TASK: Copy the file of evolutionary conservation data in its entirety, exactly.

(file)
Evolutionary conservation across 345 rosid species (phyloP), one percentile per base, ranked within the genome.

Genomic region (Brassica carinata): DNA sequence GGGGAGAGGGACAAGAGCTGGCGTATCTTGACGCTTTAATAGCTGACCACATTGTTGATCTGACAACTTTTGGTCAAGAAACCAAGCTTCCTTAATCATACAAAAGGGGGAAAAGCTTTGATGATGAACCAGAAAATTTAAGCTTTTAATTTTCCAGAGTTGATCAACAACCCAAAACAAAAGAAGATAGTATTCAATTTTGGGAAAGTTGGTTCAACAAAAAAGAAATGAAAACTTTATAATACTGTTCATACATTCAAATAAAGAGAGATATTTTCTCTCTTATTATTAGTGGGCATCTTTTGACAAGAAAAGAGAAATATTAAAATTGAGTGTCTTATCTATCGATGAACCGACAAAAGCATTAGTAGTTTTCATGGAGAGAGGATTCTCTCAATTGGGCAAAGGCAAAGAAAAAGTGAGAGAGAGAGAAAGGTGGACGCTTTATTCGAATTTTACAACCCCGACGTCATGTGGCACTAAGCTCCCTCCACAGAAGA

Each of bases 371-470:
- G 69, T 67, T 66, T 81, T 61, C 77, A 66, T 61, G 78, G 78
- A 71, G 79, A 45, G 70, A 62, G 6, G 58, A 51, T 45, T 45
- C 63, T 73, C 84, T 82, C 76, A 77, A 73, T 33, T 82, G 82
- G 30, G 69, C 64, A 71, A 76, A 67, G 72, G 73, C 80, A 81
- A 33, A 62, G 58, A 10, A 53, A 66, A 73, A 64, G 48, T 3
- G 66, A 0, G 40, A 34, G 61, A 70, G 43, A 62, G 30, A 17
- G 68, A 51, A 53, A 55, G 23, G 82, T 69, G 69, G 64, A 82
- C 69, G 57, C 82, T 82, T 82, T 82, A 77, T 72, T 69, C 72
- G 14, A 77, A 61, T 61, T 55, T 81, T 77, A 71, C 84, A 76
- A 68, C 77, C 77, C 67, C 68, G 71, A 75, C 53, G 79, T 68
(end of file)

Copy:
Evolutionary conservation across 345 rosid species (phyloP), one percentile per base, ranked within the genome.

Genomic region (Brassica carinata): DNA sequence GGGGAGAGGGACAAGAGCTGGCGTATCTTGACGCTTTAATAGCTGACCACATTGTTGATCTGACAACTTTTGGTCAAGAAACCAAGCTTCCTTAATCATACAAAAGGGGGAAAAGCTTTGATGATGAACCAGAAAATTTAAGCTTTTAATTTTCCAGAGTTGATCAACAACCCAAAACAAAAGAAGATAGTATTCAATTTTGGGAAAGTTGGTTCAACAAAAAAGAAATGAAAACTTTATAATACTGTTCATACATTCAAATAAAGAGAGATATTTTCTCTCTTATTATTAGTGGGCATCTTTTGACAAGAAAAGAGAAATATTAAAATTGAGTGTCTTATCTATCGATGAACCGACAAAAGCATTAGTAGTTTTCATGGAGAGAGGATTCTCTCAATTGGGCAAAGGCAAAGAAAAAGTGAGAGAGAGAGAAAGGTGGACGCTTTATTCGAATTTTACAACCCCGACGTCATGTGGCACTAAGCTCCCTCCACAGAAGA

Each of bases 371-470:
- G 69, T 67, T 66, T 81, T 61, C 77, A 66, T 61, G 78, G 78
- A 71, G 79, A 45, G 70, A 62, G 6, G 58, A 51, T 45, T 45
- C 63, T 73, C 84, T 82, C 76, A 77, A 73, T 33, T 82, G 82
- G 30, G 69, C 64, A 71, A 76, A 67, G 72, G 73, C 80, A 81
- A 33, A 62, G 58, A 10, A 53, A 66, A 73, A 64, G 48, T 3
- G 66, A 0, G 40, A 34, G 61, A 70, G 43, A 62, G 30, A 17
- G 68, A 51, A 53, A 55, G 23, G 82, T 69, G 69, G 64, A 82
- C 69, G 57, C 82, T 82, T 82, T 82, A 77, T 72, T 69, C 72
- G 14, A 77, A 61, T 61, T 55, T 81, T 77, A 71, C 84, A 76
- A 68, C 77, C 77, C 67, C 68, G 71, A 75, C 53, G 79, T 68